Not for the first time, Mauricio Pochettino made some thinly veiled comments directed at Daniel Levy once the curtain came down on Spurs’ season on Sunday. A few weeks ago, the Argentine questioned his own future at the club, as if he couldn’t achieve all he wants to in North London. This time, he was more direct, essentially demanding signings. Big ones.
Pochettino said after the whirlwind 5-4 win over Leicester City at the weekend that he is “100%” committed to the task at Spurs, but raised the possibility that there might be a disagreement at boardroom level over the way forward for the club. ”We are going to talk next week to create the new project,” he said. “It is a little bit up to Daniel and the club to agree with us.”
Spurs find themselves at a juncture in the Pochettino project. There can be no doubting the progress they have made under the Argentine, with the club now established at Champions League level, finishing in the top four for the third successive season. They are capable of competing at the top of the English game.
But more will be expected of Pochettino’s side next season. This season, they treaded water somewhat. They didn’t regress, but no great progress was made, at least in the Premier League. To make that next step Spurs will need to spend big in the transfer market. At least, that’s Pochettino’s view.
“If we want to be real contenders for big trophies, we need to review a little bit the thing,” he explained on Sunday. “We need to create dreams that will be possible to achieve. Maybe we are a bit disappointed and frustrated because now we are close [to trophies].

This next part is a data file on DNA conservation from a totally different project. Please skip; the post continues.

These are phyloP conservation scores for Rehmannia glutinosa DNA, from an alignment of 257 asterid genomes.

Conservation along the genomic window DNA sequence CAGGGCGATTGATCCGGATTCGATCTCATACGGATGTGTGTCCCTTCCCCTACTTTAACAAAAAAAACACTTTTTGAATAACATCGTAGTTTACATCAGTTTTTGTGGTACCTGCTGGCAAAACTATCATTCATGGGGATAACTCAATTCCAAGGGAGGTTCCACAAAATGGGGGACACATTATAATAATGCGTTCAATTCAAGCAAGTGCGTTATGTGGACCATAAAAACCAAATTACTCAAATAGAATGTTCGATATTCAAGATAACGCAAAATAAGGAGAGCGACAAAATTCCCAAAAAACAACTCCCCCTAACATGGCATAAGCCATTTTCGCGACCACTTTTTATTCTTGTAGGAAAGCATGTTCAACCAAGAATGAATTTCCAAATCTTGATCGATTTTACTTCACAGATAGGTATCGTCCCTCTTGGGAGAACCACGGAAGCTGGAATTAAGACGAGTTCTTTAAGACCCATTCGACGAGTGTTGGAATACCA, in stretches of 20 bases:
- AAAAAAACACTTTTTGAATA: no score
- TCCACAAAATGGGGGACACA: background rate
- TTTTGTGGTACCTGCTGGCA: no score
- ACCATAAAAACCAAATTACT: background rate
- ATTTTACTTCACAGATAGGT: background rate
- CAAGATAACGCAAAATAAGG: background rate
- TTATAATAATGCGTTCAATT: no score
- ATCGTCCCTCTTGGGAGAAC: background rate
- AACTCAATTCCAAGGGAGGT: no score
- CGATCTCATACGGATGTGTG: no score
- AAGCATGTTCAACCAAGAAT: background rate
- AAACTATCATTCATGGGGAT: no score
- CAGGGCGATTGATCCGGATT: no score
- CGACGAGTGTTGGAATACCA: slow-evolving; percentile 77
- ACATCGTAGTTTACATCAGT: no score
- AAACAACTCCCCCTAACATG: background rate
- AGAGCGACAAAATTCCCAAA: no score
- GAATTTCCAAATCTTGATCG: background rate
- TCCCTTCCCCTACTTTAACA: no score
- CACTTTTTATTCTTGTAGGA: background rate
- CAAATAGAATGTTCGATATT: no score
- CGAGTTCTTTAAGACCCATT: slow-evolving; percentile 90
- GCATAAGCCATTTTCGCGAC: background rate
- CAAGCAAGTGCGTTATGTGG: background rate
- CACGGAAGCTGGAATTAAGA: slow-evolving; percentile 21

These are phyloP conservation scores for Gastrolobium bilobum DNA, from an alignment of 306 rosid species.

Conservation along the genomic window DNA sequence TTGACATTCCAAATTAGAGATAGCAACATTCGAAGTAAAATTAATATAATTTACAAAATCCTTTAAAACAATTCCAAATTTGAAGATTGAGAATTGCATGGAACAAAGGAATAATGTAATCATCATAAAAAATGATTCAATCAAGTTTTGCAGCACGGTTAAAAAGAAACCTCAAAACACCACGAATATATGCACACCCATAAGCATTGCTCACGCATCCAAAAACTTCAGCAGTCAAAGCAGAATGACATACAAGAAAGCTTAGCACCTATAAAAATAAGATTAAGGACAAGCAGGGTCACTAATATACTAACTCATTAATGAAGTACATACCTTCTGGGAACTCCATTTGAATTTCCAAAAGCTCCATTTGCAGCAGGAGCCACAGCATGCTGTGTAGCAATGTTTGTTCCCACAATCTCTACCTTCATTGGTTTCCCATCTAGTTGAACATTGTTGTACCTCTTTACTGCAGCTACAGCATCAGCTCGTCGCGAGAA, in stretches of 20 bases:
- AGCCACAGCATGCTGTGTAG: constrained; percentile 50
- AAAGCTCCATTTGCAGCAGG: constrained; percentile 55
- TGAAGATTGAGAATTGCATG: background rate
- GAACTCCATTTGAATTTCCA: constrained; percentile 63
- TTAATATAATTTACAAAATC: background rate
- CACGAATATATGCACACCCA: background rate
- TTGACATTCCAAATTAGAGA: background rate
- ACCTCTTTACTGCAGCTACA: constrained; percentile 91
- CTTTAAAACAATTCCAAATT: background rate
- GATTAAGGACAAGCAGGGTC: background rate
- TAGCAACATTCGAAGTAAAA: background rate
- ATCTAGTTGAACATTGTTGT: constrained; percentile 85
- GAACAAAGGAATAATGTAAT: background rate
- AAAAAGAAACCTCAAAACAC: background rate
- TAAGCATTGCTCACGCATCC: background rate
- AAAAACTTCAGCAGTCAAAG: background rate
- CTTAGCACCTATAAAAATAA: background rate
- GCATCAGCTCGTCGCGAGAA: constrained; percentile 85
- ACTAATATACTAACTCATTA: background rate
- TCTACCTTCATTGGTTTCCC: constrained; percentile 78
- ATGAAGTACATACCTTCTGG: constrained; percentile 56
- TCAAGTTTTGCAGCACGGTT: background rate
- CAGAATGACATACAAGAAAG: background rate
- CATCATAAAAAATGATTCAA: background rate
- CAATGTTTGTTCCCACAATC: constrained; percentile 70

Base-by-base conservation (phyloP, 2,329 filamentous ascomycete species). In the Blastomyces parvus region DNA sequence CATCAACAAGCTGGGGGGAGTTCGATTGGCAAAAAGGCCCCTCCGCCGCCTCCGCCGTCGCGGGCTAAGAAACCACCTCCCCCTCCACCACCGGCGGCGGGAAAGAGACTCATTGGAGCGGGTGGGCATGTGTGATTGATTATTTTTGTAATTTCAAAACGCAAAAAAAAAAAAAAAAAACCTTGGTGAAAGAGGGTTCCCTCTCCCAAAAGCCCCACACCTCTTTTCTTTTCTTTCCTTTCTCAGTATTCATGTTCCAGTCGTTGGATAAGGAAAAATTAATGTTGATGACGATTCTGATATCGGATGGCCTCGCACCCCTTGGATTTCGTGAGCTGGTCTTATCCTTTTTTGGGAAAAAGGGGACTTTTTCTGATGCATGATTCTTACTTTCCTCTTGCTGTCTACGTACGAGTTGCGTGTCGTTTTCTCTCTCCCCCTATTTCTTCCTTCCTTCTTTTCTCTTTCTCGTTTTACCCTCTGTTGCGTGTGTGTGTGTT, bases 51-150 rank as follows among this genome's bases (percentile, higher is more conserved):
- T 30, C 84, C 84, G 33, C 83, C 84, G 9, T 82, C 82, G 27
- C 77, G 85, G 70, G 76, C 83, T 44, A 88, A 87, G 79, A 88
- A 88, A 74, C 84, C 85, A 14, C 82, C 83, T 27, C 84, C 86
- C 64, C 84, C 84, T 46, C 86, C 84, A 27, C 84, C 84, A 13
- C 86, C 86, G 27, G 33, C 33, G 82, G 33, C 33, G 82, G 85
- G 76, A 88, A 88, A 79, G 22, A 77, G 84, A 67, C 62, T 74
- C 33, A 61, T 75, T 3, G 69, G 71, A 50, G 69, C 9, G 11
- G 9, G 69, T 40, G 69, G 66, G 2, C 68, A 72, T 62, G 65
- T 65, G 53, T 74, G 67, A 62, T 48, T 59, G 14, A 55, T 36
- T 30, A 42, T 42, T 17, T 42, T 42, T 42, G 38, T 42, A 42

“I think Daniel is going to listen to me, of course. You need to be brave. Being brave is the most important thing and take risks. I think it’s a moment that the club needs to take risks and tries to work, if possible, harder than the previous season to be competitive again, because every season will be more difficult. It’s not only the big clubs. The clubs in behind us like Everton, West Ham or Leicester – they are working so hard to be close to the top six.”
The problem for Pochettino is that Spurs might be financially restricted by the construction of their new stadium, which they will move into next season. The Argentine could find that he faces the same sort of situation Arsene Wenger was up against for years as Arsenal manager following the move to the Emirates Stadium.
Spurs might not have the financial wiggle room at the moment to compete with the likes of Manchester City and Manchester United for the best players in the transfer market, much to Pochettino’s disgruntlement. He might have to accept where the club is at the moment and how they continue to build for the long term. That might be difficult for him to swallow.
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